• Retain conservation on the land by helping farmers of color and veterans develop and implement conservation plans
  • Make it more appealing for landowners to rent or sell to underserved farmers

Read more about how CRP-TIP has helped connect landowners with underserved farmers looking for farmland on the National Sustainable Agriculture Coalition’s (NSAC) blog:

How to Apply and Program Resources

CRP landowners should contact their local FSA office up to two years before the expiration of their CRP contract, but at least a month before the end of their contract, to apply. Interested beginning farmers and other underserved producers looking for land may also wish to contact community-based organizations in their state who administer beginning farmer and/or land-link programs and may be able to help connect them with a landowner in their area. Example programs that underserved producers may find helpful include:

Requests for participation in CRP TIP will be taken on a continuous basis at FSA County Offices. For additional resources, see:

More NSAC blog posts on beginning farmer and conservation programs

Program History, Funding, and Farm Bill Changes

Congress created CRP-TIP in the 2008 Farm Bill and provided $25 million over five years to fund the program. The 2014 Farm Bill increased the mandatory funding level to $33 million over five years, and the 2018 Farm Bill ramps funding up yet again to $50 million through FY 2023. The new farm bill also provides up to $5 million in dedicated funding to improve outreach and technical assistance to connect landowners with interested farmers.

Because the farm bill provides funding for CRP-TIP as a lump sum, it is difficult to predict how much money FSA will spend or how many producers FSA will be able to enroll on an annual basis. In 2018, for example, FSA spent $3.8 million to enroll 382 producers, whereas in 2014, FSA spent $8.5 million to enroll more than 500 producers.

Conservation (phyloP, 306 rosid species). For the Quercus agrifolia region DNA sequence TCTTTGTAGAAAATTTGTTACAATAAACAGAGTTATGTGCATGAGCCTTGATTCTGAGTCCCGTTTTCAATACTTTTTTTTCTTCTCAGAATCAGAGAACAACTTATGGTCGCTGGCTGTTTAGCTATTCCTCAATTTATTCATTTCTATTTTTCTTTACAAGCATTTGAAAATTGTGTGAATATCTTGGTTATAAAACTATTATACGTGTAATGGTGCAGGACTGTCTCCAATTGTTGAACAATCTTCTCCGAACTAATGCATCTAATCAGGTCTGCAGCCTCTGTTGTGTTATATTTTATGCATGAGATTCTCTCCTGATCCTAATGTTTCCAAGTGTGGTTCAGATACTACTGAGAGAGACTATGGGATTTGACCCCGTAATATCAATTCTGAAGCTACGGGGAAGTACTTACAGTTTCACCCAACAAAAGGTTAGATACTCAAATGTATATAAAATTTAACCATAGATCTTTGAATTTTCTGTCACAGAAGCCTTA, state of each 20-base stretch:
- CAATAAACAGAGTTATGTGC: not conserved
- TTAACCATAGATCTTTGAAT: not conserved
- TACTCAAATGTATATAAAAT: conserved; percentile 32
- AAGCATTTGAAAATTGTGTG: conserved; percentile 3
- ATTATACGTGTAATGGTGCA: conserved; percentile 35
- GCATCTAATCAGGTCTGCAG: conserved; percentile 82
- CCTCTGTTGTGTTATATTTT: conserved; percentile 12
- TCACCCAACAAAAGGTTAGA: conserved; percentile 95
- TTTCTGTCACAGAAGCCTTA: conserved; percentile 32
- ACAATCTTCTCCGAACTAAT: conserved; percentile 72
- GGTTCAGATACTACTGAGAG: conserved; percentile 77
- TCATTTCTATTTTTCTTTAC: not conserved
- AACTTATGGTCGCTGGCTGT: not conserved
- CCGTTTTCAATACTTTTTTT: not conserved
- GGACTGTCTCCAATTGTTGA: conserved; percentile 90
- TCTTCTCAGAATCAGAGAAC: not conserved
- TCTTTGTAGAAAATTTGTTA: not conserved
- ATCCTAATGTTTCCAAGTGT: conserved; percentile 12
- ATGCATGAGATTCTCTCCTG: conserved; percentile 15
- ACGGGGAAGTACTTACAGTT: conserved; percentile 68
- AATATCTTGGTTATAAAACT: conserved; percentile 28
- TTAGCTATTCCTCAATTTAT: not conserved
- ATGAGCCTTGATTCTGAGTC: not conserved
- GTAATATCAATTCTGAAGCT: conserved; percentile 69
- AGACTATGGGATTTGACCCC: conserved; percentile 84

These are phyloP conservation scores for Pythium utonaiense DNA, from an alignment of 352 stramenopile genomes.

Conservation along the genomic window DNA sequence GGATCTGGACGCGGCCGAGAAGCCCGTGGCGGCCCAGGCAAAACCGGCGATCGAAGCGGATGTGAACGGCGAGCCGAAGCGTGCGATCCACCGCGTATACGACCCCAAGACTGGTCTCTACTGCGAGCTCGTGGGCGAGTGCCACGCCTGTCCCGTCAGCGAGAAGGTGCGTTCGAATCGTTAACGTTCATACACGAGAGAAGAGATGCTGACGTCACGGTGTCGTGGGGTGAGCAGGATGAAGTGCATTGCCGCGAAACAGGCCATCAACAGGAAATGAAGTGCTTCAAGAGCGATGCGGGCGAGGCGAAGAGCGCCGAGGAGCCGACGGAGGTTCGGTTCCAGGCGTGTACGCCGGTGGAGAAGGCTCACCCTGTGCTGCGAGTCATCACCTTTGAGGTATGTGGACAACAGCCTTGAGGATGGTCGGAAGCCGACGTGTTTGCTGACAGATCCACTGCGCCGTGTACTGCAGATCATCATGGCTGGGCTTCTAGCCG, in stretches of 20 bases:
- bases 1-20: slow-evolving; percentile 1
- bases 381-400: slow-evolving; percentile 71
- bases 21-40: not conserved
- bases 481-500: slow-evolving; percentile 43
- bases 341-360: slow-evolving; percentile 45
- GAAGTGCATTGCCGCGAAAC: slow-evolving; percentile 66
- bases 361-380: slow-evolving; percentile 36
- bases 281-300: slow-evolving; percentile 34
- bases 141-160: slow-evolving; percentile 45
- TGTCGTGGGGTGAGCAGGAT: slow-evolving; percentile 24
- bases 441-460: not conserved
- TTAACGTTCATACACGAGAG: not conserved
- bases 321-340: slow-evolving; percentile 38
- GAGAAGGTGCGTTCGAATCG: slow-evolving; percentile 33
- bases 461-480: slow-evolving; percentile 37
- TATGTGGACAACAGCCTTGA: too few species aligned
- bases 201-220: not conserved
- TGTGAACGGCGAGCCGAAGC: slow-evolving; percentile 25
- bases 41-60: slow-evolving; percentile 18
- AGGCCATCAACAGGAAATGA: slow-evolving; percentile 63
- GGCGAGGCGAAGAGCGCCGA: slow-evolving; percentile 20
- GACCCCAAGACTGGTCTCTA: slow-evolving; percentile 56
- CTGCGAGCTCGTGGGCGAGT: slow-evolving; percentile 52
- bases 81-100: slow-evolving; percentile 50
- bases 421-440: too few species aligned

The 2014 Farm Bill modified CRP-TIP slightly by expanding program eligibility to include veterans, as well as beginning and socially disadvantaged farmers. The 2018 Farm Bill makes further improvements by expanding eligibility to all CRP contract holders with expiring contracts (rather than just retiring farmers) and allows farmers to count the last two years of the expiring CRP contract towards the three years required for organic certification.

Authorizing Language

Section 2208 of the Agricultural Improvement Act of 2018 amends Section 1235(f) of the Food Security Act of 1985, to be codified at 16 U.S.C. Section 3835(f).

Section 2501 of the Agricultural Improvement Act of 2018 amends Section 1241 of the Food Security Act of 1985, to be codified at 16 U.S.C. Section 3841.


Last updated in December 2019.

[i] The Agriculture Improvement Act of 2018 (2018 Farm Bill) updates the definition of Historically Underserved Farmers and Ranchers and includes provisions that address the unique circumstances and concerns of socially disadvantaged, beginning, limited resource and veteran farmers and ranchers. The Farm Bill provides for voluntary participation, offers incentives, and focuses on equity in accessing USDA programs and services. More information can be found via USDA here.